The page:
Sunday morning was the kind of morning that makes you feel better about summer’s end and reminds you of just how beautiful autumn is. The air is so fresh and every conscious inhale is a delight; your lungs snap into each breath like teeth biting into a cool, crisp apple. The light is changing, the sun’s slanted rays cascade clean and bright bringing a figurative life to all the browning flowers and fields, and the smell of organic decomposition mixes with fiery color.
I’m thinking all this from the passenger seat of a pick-up truck driven slowly down an unpaved road and through a cranberry bog in West Wareham by a beekeeper named Linda who was kind enough to take the time to show me the Tao of keeping bees. Linda was in Marion on Saturday giving a talk on bees, and I was there at her house on Sunday in pursuit of a cover photo for this week’s edition.
We are wearing matching white bee suits to protect us from an unlikely swarm of agitated bees, and I have a mesh for my head if I found myself tensing up in trepidation, although to avoid that effect I had my zoom lens already attached to the camera.
Just walk with purpose and confidence, Linda advises me, as she leads me behind the stacked wooden hive boxes. That advice would run on a continuous loop in my mind for the next half hour.
A steady stream of smoke billows from her shiny metal tin full of smoldering twigs already acting as a calming elixir to the bees flying around us.
With winter approaching, Linda explains how she has to bolster the colonies by supplementing their food supply with a natural sugar water to keep honey production going and to strengthen the bees for the cold months when their natural food supply dwindles before disappearing altogether. It’s an intervention of sorts, essential for the survival of Linda’s bees. She says the bees are already slightly agitated by the drop in pollen and nectar production as cranberry blossom season is over and flowers are dying off.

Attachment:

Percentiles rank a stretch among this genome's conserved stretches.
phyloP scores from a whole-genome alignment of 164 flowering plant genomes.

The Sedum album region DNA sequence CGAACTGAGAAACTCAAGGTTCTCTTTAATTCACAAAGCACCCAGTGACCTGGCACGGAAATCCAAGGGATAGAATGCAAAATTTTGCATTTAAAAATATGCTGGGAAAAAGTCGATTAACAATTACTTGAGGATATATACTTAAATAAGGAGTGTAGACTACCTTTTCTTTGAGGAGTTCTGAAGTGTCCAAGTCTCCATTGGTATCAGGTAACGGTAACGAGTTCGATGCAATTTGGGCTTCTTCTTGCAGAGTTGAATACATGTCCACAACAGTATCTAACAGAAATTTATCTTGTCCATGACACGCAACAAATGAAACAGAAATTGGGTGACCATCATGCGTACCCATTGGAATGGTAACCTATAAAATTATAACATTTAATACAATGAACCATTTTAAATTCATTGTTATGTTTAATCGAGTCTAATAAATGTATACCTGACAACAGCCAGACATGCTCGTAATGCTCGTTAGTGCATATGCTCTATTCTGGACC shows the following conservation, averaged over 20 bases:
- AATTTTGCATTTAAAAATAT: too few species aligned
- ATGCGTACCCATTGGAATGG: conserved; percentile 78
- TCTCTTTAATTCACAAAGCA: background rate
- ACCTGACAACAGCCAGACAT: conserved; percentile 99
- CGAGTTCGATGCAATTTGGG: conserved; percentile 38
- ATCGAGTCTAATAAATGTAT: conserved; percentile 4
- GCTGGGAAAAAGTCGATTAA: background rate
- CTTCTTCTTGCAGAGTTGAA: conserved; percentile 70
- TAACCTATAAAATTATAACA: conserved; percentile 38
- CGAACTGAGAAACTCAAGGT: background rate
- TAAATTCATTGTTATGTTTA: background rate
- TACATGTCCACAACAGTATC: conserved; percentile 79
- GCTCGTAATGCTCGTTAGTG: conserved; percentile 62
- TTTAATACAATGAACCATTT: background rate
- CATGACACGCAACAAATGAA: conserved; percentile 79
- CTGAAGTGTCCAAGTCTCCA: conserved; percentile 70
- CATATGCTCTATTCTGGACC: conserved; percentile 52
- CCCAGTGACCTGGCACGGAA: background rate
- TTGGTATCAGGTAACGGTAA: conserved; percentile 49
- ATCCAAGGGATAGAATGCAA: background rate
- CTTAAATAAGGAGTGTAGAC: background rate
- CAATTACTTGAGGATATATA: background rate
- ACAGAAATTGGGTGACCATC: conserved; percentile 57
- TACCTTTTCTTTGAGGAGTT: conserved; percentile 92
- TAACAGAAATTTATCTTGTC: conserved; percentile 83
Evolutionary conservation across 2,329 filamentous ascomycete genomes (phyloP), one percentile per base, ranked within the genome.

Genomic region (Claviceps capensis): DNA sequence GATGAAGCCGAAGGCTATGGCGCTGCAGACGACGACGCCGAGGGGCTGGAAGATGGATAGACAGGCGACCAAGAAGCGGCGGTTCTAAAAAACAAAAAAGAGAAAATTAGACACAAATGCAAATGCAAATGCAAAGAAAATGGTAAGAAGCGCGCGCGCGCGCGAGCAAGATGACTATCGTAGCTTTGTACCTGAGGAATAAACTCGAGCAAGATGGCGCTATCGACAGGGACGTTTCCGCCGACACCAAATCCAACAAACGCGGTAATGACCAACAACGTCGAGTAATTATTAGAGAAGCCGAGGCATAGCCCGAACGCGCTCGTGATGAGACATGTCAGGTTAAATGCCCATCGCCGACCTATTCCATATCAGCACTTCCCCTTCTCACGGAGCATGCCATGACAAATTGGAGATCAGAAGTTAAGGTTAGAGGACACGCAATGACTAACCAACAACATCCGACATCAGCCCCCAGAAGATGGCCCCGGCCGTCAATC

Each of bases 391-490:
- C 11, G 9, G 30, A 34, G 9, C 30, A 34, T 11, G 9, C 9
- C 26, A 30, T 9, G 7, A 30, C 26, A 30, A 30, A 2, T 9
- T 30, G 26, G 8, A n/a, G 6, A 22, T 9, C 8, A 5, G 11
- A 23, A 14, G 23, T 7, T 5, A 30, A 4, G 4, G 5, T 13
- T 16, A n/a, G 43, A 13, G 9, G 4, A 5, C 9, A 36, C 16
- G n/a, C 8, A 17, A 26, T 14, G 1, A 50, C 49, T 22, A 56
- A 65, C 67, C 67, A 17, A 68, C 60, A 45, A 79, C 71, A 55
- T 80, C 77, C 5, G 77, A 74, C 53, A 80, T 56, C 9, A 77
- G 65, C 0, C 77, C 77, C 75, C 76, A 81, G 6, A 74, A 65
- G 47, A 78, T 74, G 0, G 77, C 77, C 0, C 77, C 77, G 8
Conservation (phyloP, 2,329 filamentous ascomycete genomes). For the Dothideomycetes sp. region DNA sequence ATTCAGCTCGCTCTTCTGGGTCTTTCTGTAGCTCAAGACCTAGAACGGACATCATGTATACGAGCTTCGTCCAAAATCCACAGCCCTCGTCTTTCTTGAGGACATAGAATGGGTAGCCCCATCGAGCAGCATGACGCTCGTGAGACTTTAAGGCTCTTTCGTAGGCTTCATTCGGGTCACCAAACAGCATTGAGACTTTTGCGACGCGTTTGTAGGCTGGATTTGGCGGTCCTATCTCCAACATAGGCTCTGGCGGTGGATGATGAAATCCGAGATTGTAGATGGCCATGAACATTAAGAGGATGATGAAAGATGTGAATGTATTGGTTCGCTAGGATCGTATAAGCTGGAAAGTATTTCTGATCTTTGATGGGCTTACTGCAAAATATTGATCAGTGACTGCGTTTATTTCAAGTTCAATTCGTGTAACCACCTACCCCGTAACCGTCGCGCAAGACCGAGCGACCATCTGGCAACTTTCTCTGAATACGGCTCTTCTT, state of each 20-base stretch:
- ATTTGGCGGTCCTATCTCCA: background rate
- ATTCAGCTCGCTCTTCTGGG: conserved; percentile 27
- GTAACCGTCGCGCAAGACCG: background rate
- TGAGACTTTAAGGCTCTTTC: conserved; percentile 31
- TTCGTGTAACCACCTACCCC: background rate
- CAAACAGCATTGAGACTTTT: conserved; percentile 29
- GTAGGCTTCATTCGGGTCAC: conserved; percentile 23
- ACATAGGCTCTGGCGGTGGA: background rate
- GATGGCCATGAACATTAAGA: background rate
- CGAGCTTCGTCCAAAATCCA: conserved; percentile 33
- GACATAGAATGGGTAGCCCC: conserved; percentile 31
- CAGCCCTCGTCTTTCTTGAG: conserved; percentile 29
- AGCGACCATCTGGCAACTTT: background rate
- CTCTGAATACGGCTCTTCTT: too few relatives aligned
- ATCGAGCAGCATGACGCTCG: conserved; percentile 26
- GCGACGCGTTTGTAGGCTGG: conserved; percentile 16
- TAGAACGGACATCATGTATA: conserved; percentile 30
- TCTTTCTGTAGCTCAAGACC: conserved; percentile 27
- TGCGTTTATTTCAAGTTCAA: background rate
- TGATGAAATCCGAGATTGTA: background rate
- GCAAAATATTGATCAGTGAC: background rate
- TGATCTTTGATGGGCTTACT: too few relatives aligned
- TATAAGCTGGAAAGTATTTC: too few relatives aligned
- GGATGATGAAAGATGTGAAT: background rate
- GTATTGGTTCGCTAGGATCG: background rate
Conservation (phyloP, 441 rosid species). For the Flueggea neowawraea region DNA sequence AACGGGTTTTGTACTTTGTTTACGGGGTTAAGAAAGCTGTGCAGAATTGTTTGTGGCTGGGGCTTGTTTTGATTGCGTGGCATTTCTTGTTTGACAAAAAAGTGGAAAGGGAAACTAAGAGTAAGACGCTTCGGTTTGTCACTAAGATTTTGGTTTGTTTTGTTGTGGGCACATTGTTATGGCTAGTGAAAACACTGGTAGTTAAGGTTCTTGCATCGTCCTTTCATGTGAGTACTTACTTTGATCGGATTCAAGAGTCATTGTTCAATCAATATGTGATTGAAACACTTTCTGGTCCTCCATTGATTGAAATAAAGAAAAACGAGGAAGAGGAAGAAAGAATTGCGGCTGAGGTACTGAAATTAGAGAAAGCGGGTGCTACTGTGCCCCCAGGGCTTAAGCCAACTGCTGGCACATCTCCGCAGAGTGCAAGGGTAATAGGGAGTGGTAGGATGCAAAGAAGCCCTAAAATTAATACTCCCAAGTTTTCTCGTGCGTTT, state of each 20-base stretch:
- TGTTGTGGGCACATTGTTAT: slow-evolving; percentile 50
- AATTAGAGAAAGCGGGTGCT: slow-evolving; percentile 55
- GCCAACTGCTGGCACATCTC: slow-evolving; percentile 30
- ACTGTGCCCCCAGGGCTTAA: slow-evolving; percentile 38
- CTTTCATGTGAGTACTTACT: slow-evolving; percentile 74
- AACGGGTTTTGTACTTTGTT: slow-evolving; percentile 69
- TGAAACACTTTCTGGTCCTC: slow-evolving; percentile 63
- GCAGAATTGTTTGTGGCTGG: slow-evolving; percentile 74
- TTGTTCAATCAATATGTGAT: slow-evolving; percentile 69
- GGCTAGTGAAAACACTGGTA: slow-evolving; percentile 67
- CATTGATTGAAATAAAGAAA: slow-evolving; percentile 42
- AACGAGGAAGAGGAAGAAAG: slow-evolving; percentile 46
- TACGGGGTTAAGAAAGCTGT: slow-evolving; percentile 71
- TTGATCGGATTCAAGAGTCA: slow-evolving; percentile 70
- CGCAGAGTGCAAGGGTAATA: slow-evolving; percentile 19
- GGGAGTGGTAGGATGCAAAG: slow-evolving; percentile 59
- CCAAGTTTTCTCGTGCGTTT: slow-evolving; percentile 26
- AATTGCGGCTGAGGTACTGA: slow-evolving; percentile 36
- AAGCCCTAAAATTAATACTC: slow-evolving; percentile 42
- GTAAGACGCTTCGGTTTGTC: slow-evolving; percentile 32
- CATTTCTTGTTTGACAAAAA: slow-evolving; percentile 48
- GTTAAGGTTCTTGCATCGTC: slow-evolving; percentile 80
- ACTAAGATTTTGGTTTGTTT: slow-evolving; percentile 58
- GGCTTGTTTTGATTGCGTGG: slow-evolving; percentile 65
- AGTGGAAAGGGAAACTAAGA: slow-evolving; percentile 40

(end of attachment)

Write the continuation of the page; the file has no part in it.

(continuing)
So attentive is Linda as she gingerly lifts the lids and slides out the frames of honeycomb just heaving with bees to inspect the bees’ progress since she last checked them yesterday. As I stand here taking in the scene, spellbound by the mystery of it all and energized by the adrenaline, I think about my boy … and how he would absolutely hate this.
As a child on the autism spectrum, his sensory dysfunction disorder and hypersensitivity to sound means he’s got sonic ears. The stingers on the bees aren’t the main reason the insect provokes his extreme phobia; it’s also the buzzing that (over)stimulates a strong sensory response, causing a physical pandemonium to spread from head to toe and a flight response that is so strong he would likely jump off a cliff or back into traffic to avoid it.
As Linda speaks about bees, how they ‘group think’ and respond as a holistic entity to stimuli, she explains the different aspects of caring for a beehive – controlling parasites, keeping the entrance blocks clean, and finally harvesting the honey – and I feel enthralled and inspired. As honeybee populations struggle for survival in the millennium, so do the keepers of bees as they scurry to strengthen the colonies, these priceless pollinators of crops like Linda’s cranberries.
I watch Linda practice her ‘beecraft.’ She talks about the bees, unaware, as if they are her children almost. She knows when they are getting agitated and what to do in response. She soothes them with gentle puffs of smoke and talks about how, when in a docile mood, you can almost pet the fuzzy back of a bee.
She says as a beekeeper she is guaranteed to be stung on a somewhat regular basis. Naturally, I start to see the figurative similarities of motherhood.